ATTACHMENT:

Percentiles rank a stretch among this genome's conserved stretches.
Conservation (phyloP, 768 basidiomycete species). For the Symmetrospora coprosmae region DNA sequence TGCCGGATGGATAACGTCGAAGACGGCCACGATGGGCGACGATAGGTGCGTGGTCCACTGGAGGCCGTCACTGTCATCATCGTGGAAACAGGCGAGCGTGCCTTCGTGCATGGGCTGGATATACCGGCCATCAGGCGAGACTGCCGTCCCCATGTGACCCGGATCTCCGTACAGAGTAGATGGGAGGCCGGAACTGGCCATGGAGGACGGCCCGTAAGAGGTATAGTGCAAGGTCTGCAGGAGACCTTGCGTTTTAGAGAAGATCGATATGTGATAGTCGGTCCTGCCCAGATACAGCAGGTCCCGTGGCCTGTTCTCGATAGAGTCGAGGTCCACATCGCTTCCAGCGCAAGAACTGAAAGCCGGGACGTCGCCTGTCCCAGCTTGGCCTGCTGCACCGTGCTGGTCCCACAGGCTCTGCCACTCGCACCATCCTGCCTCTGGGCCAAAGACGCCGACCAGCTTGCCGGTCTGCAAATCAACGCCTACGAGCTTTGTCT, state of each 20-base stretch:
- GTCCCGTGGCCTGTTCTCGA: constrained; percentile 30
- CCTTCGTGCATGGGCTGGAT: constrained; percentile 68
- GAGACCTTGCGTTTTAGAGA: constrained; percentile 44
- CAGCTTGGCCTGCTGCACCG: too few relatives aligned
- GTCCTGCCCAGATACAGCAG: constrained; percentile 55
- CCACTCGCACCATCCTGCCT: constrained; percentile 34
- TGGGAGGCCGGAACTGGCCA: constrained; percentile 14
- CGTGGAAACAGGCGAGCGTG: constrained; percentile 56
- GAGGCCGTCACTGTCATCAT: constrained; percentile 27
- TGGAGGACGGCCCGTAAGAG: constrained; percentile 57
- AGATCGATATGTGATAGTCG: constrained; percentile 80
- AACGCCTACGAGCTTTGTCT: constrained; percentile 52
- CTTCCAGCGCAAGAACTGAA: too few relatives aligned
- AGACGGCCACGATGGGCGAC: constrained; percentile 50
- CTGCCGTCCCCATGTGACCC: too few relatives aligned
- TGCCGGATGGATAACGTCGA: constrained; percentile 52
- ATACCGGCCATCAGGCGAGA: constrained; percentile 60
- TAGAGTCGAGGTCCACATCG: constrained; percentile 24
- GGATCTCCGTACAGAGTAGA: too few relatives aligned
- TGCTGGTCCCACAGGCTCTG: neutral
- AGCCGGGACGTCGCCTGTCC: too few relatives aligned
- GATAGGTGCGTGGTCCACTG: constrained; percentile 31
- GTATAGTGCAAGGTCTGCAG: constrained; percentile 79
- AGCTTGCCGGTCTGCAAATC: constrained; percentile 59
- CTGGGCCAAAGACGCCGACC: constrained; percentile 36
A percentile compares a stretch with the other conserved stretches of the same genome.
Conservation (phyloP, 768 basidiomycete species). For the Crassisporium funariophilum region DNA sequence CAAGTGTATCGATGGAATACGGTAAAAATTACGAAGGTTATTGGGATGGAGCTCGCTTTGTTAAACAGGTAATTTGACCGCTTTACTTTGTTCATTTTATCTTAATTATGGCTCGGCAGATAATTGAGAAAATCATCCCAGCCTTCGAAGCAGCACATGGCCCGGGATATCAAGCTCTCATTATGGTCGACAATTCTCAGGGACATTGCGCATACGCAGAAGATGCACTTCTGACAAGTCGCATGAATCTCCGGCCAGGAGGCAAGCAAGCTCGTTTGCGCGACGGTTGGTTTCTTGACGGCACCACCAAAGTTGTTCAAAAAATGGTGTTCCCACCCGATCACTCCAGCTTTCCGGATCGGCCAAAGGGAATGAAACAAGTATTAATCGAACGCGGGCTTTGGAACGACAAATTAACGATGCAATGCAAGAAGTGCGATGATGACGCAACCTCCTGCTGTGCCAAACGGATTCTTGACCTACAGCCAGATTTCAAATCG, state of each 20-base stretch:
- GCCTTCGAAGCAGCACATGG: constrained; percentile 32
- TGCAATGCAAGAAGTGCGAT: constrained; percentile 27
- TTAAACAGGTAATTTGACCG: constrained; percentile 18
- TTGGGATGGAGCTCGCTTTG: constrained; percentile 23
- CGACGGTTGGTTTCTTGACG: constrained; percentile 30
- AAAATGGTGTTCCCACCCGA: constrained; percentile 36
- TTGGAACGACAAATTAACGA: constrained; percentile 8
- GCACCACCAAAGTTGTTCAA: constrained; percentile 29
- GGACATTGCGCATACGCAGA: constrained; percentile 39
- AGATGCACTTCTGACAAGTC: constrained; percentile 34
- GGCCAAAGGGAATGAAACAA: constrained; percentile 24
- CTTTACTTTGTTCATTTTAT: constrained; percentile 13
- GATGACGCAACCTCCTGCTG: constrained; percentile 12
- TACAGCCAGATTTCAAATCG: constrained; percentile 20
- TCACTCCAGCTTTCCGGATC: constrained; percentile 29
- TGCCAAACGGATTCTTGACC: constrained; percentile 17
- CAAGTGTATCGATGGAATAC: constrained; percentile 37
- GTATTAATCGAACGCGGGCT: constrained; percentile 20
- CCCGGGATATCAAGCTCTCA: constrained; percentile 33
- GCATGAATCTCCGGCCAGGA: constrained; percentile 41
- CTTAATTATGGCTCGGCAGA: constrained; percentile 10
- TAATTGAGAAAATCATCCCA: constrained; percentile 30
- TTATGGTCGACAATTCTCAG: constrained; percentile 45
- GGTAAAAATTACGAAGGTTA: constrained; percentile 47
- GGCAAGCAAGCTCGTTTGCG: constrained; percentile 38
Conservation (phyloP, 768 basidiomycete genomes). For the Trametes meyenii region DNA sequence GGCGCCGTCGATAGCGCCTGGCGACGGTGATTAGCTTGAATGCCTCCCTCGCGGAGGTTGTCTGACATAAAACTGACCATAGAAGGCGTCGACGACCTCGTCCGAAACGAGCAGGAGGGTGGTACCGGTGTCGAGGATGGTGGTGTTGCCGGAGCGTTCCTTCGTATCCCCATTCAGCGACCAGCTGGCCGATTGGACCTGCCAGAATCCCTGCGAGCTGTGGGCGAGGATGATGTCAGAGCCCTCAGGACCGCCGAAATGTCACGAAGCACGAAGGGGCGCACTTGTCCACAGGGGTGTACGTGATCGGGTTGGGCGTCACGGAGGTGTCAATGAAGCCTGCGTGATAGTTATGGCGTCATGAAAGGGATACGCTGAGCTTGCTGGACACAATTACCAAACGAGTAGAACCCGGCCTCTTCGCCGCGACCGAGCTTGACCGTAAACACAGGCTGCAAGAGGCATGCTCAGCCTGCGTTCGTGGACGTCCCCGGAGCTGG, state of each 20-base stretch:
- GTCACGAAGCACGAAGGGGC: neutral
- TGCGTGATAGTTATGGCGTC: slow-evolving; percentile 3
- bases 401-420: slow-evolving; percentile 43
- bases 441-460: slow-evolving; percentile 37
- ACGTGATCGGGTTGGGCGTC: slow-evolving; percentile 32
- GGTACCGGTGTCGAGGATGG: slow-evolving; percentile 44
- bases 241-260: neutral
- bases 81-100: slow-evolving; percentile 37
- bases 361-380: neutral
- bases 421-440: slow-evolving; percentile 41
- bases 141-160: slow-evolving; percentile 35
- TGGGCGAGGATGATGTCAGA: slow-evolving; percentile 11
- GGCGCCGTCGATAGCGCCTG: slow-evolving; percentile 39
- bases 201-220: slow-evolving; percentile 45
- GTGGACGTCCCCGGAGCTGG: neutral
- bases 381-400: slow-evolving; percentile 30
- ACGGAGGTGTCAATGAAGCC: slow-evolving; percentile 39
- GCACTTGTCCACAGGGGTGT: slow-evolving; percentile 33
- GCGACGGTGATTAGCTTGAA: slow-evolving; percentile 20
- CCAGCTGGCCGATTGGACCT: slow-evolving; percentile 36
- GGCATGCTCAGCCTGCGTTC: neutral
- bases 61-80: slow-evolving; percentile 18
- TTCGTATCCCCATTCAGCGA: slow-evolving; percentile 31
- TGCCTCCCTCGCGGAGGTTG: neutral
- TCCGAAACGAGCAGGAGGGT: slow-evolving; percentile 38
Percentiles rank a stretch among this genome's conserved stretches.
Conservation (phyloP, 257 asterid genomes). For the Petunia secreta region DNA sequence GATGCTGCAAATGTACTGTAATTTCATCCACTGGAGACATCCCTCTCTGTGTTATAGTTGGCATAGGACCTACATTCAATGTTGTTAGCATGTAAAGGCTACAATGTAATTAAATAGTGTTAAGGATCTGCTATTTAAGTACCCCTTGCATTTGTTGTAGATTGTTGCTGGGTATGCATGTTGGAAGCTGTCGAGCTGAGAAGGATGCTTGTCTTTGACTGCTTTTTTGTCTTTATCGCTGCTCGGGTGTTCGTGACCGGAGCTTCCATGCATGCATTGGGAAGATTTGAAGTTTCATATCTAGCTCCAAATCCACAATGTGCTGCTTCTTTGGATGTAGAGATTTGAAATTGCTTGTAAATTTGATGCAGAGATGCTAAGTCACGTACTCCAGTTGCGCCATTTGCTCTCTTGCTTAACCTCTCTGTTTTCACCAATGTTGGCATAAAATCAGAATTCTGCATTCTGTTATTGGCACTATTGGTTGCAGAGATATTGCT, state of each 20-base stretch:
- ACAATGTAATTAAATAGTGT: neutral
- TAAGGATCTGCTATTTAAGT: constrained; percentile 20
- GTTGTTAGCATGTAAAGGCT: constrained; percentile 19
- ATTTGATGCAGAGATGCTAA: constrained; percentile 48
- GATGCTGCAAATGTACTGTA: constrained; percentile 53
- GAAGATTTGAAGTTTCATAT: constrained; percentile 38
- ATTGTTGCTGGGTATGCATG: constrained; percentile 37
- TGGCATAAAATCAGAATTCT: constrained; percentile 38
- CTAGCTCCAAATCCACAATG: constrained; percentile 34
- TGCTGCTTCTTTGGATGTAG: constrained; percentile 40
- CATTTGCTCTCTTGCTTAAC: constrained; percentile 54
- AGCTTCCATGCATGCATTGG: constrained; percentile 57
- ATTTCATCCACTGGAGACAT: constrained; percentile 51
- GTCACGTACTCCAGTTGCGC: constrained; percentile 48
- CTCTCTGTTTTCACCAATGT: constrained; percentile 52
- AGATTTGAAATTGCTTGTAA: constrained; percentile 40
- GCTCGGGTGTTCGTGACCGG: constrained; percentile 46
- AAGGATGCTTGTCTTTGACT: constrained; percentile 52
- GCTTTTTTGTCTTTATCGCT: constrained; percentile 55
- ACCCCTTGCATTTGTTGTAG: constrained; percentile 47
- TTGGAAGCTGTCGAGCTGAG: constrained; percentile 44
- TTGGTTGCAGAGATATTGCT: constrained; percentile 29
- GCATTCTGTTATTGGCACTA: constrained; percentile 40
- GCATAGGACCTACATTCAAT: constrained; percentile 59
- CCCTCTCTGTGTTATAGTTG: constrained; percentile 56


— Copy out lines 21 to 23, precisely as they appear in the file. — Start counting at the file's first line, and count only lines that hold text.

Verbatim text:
- GGATCTCCGTACAGAGTAGA: too few relatives aligned
- TGCTGGTCCCACAGGCTCTG: neutral
- AGCCGGGACGTCGCCTGTCC: too few relatives aligned